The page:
Monday, May 9, 2016

This blog has moved to my website...

I've moved my blog to my website, so please join me there! Check out my blog posts here.

Thanks,
Ellen

Monday, September 5, 2011

Thoughts on Artful Success

For the past nine weeks, I've been taking an online program called Artful Success. Taught by successful jewelry artist and entrepreneur Tonya Davidson, this program is especially targeted at the artist who needs help getting a new art practice off the ground or invigorating an existing one.

To those who have been selling their art for awhile, I encourage you to give this program a try. Even with business experience under your belt, you'll still learn oodles of helpful information that will enable you to take your art business to the next level.

To those who are just starting out -- you really NEED this program!!! Seriously, I can only dream about where I'd be now if this program had been available when I began selling my jewelry six years ago! It would have saved me countless hours, tons of headaches and likely even lots of money!

There's simply no need to reinvent the wheel now that Artful Success is here. Give it a try! You won't regret it.

Tuesday, August 30, 2011

How socially networked are you?

Recently I added a few new techniques to my jewelry-making repertoire. Happy with the pendants I'd created, I listed them in my Etsy shop. With many thousands of pieces of jewelry available on Etsy, those pendants might have languished there unviewed and unpurchased for months on end. But I did something else after listing them. I posted photos and links on Facebook. And within days, all four of them sold!

In the Artful Success program I'm taking, Tonya taught us that Facebook now has over 750 million active users who spend over 700 billion minutes (that's billion with a B!) on Facebook every month! Wow, that's a huge audience! And the people who have "liked" my business page have essentially asked me to keep them informed about my jewelry, so it makes sense that I got sales. They're a targeted audience.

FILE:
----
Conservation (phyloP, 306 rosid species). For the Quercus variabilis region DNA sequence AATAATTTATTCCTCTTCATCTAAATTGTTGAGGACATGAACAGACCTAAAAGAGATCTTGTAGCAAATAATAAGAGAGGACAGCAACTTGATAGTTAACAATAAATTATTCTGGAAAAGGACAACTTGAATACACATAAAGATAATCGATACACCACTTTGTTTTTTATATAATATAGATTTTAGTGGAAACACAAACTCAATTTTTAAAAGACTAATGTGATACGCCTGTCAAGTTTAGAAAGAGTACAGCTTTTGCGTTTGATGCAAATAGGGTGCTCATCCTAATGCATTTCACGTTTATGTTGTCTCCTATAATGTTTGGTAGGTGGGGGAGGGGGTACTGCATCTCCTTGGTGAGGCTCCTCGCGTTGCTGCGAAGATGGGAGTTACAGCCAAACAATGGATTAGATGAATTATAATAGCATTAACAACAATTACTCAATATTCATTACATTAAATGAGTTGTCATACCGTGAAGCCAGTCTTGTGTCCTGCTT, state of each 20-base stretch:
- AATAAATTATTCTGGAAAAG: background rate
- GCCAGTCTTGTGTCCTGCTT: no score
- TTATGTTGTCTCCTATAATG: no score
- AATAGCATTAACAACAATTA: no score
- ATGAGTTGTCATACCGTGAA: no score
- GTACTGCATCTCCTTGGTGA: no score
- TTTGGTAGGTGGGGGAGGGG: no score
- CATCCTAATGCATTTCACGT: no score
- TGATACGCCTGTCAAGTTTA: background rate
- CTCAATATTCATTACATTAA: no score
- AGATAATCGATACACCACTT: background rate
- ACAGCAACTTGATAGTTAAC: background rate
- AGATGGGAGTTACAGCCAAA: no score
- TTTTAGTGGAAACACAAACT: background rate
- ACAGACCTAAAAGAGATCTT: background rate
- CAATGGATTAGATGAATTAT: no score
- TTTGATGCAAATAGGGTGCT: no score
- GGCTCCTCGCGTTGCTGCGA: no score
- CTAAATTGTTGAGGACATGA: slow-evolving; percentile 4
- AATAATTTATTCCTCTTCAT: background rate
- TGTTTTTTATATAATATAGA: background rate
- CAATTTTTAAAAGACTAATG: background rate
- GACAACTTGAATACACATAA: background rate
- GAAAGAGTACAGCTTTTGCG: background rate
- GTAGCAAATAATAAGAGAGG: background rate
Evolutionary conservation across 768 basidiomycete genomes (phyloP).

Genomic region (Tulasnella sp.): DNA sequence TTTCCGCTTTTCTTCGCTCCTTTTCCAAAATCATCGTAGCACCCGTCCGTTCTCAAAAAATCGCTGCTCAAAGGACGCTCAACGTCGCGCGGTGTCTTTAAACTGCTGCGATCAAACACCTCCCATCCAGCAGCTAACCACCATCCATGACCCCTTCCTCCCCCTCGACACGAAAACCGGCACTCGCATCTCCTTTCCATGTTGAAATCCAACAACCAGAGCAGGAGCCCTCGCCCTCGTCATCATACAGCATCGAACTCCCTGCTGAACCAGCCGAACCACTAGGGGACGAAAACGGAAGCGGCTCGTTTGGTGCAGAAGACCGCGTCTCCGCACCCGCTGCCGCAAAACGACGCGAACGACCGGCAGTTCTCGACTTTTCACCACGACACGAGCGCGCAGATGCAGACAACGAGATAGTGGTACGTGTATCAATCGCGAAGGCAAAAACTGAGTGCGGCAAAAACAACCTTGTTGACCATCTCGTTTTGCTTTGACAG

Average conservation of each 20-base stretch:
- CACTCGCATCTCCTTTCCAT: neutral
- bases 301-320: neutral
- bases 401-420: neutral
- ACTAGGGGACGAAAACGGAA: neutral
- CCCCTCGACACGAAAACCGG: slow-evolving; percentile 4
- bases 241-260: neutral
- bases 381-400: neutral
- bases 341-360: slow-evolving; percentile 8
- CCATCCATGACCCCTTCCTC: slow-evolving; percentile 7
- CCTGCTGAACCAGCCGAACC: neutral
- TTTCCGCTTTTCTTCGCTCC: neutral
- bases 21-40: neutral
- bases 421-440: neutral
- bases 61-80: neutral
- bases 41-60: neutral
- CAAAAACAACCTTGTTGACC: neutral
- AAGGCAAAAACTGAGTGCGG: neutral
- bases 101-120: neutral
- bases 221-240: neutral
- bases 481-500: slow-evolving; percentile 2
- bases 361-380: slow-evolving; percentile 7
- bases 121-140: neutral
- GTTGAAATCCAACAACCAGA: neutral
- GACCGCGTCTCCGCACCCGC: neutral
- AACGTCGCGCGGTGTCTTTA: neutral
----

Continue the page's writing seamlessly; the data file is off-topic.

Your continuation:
So if you have a business to promote, make sure you learn how to use social networking as part of your marketing plan. You'll be glad you did.

Friday, August 19, 2011

How's your website working for you?

Everyone knows a great website when they visit one, but do you really know the individual qualities that the best sites share? I have to admit that I didn't. I didn't realize that most people will only stay on a website for 3-5 seconds if they're not immediately grabbed and drawn in by something. And that they rarely really read online -- most just skim. As a writer, it hurts me to the core that no one (with the possible exception of my dear mother) is reading every word. I worked really hard on the text on that site!

In this week's edition of the Artful Success program, Tonya walked us through the basics of a good website and gave us tangible suggestions for making our sites better. We learned everything from design issues to consider (backgrounds, colors, navigation) to tips about content (tell your story, answer visitors' questions, vary your sentence length).

I knew that my website (a purchased template that I customized myself) had some issues, but after further thought, I've decided to take it in a different direction when I redesign it. And I will hire someone else to do it!

Monday, August 15, 2011

Why does art cost so much, you ask? Read this and find out...

I've been learning a lot about the science and art of pricing in my Artful Success class. Pricing is one of those thorn-in-the-side issues for all artists. Being creative types who are motivated not by dollars, but by things like inspiration, emotion, beauty and the very act of creating itself, artists often struggle with placing monetary value on their creations.